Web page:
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Top 10 non-conformities with ISO 27001

Darren Shorney, Head of Technical at Alcumus ISOQAR, identifies 10 of the most common nonconformities in ISO 27001 management systems.

ISO 27001

The ISO 27001 Information Security Management System (ISMS) has rapidly increased in popularity in the last few years. The primary driver is, of course, concerns about the security of digitally stored data.

But with ISO 27001, it’s not just about online hacks; the system encompasses all information in whatever format it’s held. And as well as the tech stuff, as auditors we also need to consider the approach of management to building, supporting and maintaining the entire system.

So, in this list of nonconformities that our Auditors uncover, I’ve selected those that regularly crop up and which, truth be told, are relatively easy fixes for you.

1. Lack of senior management commitment

As with all ISO management systems, everything starts from the top. One of the key requirements of ISO 27001 is that top management must be able to demonstrate their commitment to, and support for, the ISMS. Too often, auditors find not only a lack of involvement but a lack of awareness from top management. Whilst the technical tasks in running your ISO 27001 system can be delegated, the overall responsibility cannot.

2. Inadequate security controls for third-party providers

You must ensure that any third-party providers that have access to sensitive information are also adhering to appropriate security controls. In effect, they must be working to the same standards as you as a minimum (in fact, outsourcing is often done because a supplier can do things better than you can) – and you have to be able to prove that to the auditor. Show how you select them, manage them and monitor them.

3. Inadequate physical security

ISO 27001 is not just about software (or, indeed, cyber security). So you must also take into account physical security risks such as unauthorised access to your premises. All too often businesses forget the simple things like regularly changing access codes, clearing desks at the end of the day, locking sensitive paperwork away – don’t fail on such basics.

4. Lack of regular security testing

It’s all very well having plans to tackle security risks, but you need to test that they will actually work. Do it regularly, identify areas for improvement, and implement the changes. ‘Continuous improvement’ is at the heart of all ISO management systems. Develop a schedule, stick to it, write it all down and show it to the auditor. You need to provide the evidence.

5. Not maintaining and updating business continuity plan

Sometimes, things just go wrong, despite all your planning and testing. You can’t foresee every eventuality. So you must have a plan in place for how to continue operations in the event of something going wrong – we’re not just talking floods, fires and catastrophic data losses – even just modest disruptions like key staff being off sick. You need to have a plan and regularly test it. To take this to the next level, you may want to consider implementing the ISO 22301 Business Continuity Management System.

6. Inadequate monitoring of privileged access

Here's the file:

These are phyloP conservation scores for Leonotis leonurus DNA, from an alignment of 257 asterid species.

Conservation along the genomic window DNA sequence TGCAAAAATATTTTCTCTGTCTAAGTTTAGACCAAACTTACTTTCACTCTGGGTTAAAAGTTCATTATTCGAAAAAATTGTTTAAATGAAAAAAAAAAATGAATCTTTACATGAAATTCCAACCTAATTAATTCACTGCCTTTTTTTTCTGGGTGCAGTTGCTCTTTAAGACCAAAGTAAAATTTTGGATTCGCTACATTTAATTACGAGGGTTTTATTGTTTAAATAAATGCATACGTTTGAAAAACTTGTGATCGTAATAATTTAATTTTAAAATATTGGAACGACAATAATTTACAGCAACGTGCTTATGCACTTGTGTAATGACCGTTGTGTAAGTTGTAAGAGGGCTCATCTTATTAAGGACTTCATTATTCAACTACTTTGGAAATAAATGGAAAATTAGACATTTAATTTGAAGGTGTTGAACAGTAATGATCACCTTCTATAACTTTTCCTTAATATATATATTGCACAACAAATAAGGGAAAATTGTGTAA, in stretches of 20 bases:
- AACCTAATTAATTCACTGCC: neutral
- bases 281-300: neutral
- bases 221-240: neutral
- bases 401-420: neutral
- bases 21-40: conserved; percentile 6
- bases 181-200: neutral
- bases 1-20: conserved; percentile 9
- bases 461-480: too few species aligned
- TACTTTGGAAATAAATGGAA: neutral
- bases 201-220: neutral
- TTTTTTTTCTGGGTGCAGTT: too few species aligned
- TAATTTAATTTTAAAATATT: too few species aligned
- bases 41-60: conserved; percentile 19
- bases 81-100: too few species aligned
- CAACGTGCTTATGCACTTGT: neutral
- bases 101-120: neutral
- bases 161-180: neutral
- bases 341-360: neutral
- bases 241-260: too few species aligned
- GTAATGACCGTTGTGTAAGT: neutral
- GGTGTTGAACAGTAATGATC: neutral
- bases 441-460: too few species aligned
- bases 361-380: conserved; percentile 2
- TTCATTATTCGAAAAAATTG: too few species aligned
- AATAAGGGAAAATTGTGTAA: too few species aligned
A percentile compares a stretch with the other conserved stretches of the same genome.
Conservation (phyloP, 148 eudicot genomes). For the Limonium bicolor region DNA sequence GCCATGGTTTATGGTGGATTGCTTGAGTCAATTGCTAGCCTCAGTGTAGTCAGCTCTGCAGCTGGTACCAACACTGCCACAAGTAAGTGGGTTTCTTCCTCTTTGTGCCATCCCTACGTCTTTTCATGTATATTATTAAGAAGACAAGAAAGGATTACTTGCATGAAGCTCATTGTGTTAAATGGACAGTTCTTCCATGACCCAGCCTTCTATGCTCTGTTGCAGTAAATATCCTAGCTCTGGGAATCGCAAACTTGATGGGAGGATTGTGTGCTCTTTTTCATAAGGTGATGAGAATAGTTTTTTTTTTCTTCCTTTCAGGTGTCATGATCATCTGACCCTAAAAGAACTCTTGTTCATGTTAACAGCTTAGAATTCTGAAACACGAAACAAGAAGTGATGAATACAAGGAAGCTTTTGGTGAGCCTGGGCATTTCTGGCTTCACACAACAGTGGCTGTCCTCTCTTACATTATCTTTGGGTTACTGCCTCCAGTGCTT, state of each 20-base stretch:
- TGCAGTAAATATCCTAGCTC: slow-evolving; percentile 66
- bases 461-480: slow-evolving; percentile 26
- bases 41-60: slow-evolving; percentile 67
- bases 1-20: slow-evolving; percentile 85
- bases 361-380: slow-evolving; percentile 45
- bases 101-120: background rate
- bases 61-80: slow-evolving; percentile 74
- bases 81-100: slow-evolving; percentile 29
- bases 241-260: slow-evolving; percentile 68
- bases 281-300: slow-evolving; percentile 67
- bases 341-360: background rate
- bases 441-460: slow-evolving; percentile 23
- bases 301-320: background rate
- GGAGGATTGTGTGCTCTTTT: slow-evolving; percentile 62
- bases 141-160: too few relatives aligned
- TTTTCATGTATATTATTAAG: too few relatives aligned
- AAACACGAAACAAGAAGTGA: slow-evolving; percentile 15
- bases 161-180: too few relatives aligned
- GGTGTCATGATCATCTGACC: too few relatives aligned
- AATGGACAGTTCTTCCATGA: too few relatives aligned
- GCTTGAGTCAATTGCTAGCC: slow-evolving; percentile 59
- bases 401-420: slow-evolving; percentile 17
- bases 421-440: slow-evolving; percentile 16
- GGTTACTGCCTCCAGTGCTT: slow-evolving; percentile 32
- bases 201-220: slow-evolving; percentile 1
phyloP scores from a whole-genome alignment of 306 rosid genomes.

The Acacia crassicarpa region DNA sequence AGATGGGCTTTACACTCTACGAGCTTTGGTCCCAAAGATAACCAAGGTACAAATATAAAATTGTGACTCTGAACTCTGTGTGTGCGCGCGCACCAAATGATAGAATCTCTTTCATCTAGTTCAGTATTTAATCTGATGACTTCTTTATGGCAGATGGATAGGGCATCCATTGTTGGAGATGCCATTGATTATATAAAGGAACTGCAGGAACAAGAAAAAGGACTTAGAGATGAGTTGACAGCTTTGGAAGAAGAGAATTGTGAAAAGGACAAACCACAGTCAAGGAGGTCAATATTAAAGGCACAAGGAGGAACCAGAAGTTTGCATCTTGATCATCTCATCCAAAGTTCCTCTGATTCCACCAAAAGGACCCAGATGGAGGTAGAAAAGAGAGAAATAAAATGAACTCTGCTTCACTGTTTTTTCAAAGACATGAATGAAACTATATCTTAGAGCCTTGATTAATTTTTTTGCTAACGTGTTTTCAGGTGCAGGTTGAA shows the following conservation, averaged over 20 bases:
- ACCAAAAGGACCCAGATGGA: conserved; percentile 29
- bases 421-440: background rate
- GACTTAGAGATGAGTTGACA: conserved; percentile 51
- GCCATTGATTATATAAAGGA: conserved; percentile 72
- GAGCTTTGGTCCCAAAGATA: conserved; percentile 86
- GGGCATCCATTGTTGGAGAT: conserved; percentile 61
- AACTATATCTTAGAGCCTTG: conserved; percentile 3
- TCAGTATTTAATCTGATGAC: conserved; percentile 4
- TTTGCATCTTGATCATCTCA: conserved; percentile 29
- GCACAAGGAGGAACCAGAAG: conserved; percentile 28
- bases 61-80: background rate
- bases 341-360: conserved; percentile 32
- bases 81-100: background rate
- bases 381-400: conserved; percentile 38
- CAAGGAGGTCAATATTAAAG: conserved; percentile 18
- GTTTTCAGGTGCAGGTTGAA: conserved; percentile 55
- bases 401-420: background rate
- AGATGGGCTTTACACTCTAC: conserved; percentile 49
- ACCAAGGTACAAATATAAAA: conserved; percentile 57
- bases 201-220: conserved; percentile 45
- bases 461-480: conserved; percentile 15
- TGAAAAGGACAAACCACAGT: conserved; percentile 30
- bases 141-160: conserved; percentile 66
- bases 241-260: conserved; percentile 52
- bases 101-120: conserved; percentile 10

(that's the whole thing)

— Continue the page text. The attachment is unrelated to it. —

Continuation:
Access to sensitive information and systems should be granted only to authorised personnel, and the activity of these privileged users should be closely monitored to prevent unauthorised access or misuse. Nonconformities in this area often arise from a lack of procedures for managing user access. Pay particular attention to staff moving departments or leaving the business or access given to third parties like temporary staff, agency workers and suppliers.

7. Failure to conduct regular risk assessments

You’re required to regularly assess the risks to information assets and implement controls to mitigate those risks. Without regular risk assessments, you may not be aware of new or emerging threats, or may not have sufficient controls in place to protect against those threats. You need to establish a schedule – and stick to it.

8. Inadequate monitoring of mobile devices (including laptops)

This is a bit of an old chestnut. How often do we hear about laptops left on trains? The use of mobile devices has become increasingly common especially with the move toward working from home. There are also the risks from staff using their work devices for personal use, visiting websites they shouldn’t do, downloading who-knows-what. You must have appropriate security controls in place to protect against all the risks presented by this.

This is a bit of a catch-all. While the auditor looks for compliance with your own ISMS, by definition it also means you must be compliant with legal and regulatory requirements within the territories you operate. Failing to do so can not only result in nonconformities, if you’re caught out by the authorities it can result in fines and penalties .Keeping up with regulations can be difficult – but it’s your responsibility to do so.

10. Inadequate security training

Employees may be your greatest assets, but they are often the weakest link in an organisation’s information security defences – normally just through innocent mistakes. To mitigate this risk, it’s essential to provide employees with regular security training to help them understand the importance of information security and their role in protecting the organisation’s assets. This area is at higher risk as budgets are tightened.

What you can see here is that ISO 27001 is not just about cyber security – it’s a management system that’s as much about your approach to security and people.

If you are ready to start your certification journey, ISOQAR can give you a free no obligation quote.

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